Patrick Reed, the favorite to win the men’s golf event at this year’s Olympics, was one of the last players to finish his round on Sunday. His scorecard didn’t reflect it though as he shot a three-under 69 and finished in second place.
SAITAMA, JAPAN – SAITAMA, JAPAN – Patrick Reed was going in a cart around a golf course he’d never seen before about 6 p.m. Wednesday evening, attempting to collect notes before it got dark so he could start playing for an Olympic gold the next morning.
The whole Tokyo Games experience is unusual and unsettling, but Reed is an exception. He didn’t find out he was coming until last Saturday night, when Bryson DeChambeau was forced to withdraw due to a positive COVID-19 test.
Reed didn’t fly to Tokyo until Tuesday morning and didn’t arrive until Wednesday afternoon local time. He couldn’t even hit a shot on the practice range, much alone a whole round.
But there was Reed on Thursday, shooting a 3-under 68 in his opening round at Kasumigaseki Country Club. He tied for low American with Xander Schauffele, was five strokes behind first-round leader Sepp Straka of Austria, and was in early contention for a medal.
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Reed was forced to depend on something he’d never done before: cooperation.
Reed is renowned for having tunnel vision and staying to himself on the course, range, and in the clubhouse. He’s said he enjoys socializing with his peers outside of the course, but he’s also a loner.
While playing companions Tommy Fleetwood and Shane Lowry talked cordially between shots about the Olympic Village and their experiences in Japan during Reed’s round on Thursday, he was off in his own universe.
However, earlier in the morning, he approached his Team USA colleagues and inquired about the course, which they had been training for the previous week. This format is unusual in that it is a traditional solo stroke-play tournament with no team element. Countrymen, on the other hand, typically practice together, stay together, and eat together as if it were the Ryder Cup.
As a result, the Americans shared their notes with their teammate.
Colin Morikawa of Team USA stated discussing pre-event plans is “something you usually don’t do.” “Patrick is a rival, but we are both on the same team. He just asked a handful of basic inquiries.”
Reed was mainly interested in learning how approach shots were received on the greens. The course is immaculate, having been closed to members for two months in order to prepare it for the 60 players in the field. There are many deep fairway bunkers and multi-tiered greens on the course.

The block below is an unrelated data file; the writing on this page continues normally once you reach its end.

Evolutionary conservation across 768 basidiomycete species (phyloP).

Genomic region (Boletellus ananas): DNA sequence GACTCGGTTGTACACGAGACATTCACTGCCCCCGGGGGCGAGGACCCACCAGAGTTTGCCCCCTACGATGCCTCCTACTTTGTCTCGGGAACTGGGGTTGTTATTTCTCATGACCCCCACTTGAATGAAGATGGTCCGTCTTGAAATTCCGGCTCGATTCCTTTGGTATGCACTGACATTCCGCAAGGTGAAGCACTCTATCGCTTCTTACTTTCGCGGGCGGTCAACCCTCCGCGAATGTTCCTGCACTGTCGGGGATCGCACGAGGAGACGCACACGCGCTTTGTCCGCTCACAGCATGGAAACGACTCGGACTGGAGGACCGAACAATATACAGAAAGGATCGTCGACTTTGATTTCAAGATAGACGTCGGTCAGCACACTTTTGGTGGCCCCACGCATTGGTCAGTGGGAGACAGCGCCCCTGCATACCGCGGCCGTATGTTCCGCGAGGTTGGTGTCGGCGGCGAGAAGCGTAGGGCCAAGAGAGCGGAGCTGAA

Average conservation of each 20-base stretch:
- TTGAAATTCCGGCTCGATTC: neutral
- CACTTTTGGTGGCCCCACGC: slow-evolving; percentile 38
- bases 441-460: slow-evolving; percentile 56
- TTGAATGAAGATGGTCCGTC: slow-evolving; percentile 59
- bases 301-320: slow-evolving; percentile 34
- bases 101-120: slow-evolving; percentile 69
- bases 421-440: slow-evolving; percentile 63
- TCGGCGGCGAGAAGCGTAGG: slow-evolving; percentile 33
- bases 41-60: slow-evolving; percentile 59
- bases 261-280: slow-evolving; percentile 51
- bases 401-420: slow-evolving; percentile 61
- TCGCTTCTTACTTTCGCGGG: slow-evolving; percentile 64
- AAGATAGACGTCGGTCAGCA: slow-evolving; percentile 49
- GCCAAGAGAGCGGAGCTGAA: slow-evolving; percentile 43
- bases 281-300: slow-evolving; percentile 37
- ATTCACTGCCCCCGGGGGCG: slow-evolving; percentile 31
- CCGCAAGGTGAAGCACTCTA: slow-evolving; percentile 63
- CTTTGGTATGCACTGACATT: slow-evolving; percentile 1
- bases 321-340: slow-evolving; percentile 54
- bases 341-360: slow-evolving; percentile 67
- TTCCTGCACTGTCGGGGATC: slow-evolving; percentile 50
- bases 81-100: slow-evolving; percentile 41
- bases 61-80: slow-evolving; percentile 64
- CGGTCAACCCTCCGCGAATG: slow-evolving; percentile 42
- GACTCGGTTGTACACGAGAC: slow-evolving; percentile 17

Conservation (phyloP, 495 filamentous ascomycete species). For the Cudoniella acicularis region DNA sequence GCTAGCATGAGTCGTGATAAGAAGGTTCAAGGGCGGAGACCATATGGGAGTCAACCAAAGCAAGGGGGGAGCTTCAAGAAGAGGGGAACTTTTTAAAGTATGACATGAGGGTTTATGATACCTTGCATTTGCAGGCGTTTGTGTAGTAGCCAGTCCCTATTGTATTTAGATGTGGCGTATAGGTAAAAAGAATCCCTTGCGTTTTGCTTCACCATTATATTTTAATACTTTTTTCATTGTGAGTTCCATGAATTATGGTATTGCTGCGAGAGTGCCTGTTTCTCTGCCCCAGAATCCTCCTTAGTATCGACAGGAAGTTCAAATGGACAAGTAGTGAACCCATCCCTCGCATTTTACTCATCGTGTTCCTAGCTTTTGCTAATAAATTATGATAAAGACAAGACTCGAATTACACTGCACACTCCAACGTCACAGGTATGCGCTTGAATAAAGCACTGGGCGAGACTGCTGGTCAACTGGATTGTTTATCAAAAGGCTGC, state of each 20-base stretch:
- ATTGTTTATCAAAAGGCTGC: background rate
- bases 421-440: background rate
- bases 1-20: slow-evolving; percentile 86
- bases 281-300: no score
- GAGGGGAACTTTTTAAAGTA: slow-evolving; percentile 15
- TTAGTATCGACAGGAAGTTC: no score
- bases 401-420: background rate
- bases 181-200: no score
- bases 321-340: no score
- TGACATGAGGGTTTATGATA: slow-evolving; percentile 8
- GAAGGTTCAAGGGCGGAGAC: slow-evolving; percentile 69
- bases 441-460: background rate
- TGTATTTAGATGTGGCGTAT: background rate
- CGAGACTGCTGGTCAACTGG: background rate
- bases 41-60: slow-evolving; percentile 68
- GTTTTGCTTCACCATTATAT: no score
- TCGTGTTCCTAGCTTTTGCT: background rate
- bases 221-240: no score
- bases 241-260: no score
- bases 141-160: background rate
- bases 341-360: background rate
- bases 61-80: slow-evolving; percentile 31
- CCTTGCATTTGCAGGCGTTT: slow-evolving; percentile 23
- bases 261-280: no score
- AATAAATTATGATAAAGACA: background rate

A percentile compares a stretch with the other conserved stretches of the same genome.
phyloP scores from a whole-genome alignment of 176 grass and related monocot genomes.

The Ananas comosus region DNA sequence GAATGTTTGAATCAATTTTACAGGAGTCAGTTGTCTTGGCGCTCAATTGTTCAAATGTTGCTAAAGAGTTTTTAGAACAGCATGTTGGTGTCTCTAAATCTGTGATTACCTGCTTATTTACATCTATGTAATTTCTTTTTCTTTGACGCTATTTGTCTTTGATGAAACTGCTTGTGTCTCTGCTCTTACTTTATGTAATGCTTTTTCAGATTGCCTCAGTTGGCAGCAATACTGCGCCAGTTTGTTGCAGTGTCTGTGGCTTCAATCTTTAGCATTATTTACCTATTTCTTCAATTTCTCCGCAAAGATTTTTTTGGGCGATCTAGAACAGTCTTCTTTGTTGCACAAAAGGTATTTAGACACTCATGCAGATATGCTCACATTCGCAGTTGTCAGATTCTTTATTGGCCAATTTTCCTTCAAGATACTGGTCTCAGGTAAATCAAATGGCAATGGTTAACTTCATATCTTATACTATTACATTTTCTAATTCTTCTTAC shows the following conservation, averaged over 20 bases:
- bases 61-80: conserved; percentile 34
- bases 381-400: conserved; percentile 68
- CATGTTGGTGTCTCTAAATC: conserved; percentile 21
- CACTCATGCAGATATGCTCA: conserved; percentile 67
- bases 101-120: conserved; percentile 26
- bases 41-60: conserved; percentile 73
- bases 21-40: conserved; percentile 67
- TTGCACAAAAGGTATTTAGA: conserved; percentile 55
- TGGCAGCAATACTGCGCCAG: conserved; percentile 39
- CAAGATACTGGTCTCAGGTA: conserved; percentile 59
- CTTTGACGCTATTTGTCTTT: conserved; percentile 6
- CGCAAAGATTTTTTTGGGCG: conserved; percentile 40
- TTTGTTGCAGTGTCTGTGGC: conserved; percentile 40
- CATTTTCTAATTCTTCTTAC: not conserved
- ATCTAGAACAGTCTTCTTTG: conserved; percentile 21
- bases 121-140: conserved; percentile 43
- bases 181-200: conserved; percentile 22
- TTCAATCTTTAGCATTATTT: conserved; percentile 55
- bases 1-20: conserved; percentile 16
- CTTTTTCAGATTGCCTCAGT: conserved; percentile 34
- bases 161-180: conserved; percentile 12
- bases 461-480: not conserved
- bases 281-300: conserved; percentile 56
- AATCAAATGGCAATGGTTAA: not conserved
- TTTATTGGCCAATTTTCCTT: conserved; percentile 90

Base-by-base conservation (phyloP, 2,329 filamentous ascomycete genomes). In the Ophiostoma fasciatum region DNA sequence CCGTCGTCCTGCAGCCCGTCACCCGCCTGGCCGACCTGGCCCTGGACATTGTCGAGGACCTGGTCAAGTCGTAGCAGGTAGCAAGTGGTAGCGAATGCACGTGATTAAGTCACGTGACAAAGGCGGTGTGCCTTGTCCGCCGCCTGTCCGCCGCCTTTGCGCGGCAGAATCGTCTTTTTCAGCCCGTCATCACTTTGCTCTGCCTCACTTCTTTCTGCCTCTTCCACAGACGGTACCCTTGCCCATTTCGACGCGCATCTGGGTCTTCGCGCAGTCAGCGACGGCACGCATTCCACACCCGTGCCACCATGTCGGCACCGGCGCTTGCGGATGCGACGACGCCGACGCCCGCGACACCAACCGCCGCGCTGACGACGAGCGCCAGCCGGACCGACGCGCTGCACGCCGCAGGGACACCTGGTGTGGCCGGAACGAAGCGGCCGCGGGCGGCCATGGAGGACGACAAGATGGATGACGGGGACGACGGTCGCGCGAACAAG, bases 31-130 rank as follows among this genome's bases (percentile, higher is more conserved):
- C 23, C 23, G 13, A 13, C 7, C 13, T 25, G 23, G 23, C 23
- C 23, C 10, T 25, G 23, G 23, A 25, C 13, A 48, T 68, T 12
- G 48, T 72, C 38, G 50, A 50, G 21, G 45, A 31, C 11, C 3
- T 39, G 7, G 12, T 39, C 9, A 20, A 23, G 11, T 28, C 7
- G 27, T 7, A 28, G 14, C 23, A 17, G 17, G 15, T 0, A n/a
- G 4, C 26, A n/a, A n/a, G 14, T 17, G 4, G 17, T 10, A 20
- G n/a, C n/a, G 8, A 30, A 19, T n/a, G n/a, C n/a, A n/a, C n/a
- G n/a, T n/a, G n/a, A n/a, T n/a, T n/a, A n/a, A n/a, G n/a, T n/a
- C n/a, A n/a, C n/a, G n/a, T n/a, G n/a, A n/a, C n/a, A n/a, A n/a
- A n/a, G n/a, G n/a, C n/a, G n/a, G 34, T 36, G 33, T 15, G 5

Reed’s lack of experience hurt him a couple occasions. A sand wedge approach on the 15th hole spun more than he anticipated, and his ball landed about 60 feet from the pin. He had only a lob wedge in on the short 17th and assumed the green sloped from back to front when, in fact, the rear of the green slid away from the golfer. His ball didn’t grip onto the hill as it flew in close to the pin. Instead, it descended into the depths, resulting to a bogey.
“There’s just so much the other players can do for you,” Reed said. “[Justin Thomas] flies right by me. Xander’s irons spin faster than mine. Colin does edits, while I make drawings.”
As he worked on paperwork, testing, and preparing for the trip, Reed slept for less than an hour Monday night. Before heading abroad, he traveled from Houston to San Francisco. He had a good night’s sleep, but when a rain delay occurred on Thursday afternoon, he began to feel the effects of jet lag in the air-conditioned clubhouse.
To remain awake, he went to the range even though it was still raining. He smashed a shot off the par-5 14th tee and scored a birdie when play resumed. Considering everything, his finish was outstanding, much better than he had anticipated.
“Adrenaline got me going early on,” Reed said, “which enabled me to sort of keep going.” “Really, the body hung in there a lot better than I could’ve anticipated.”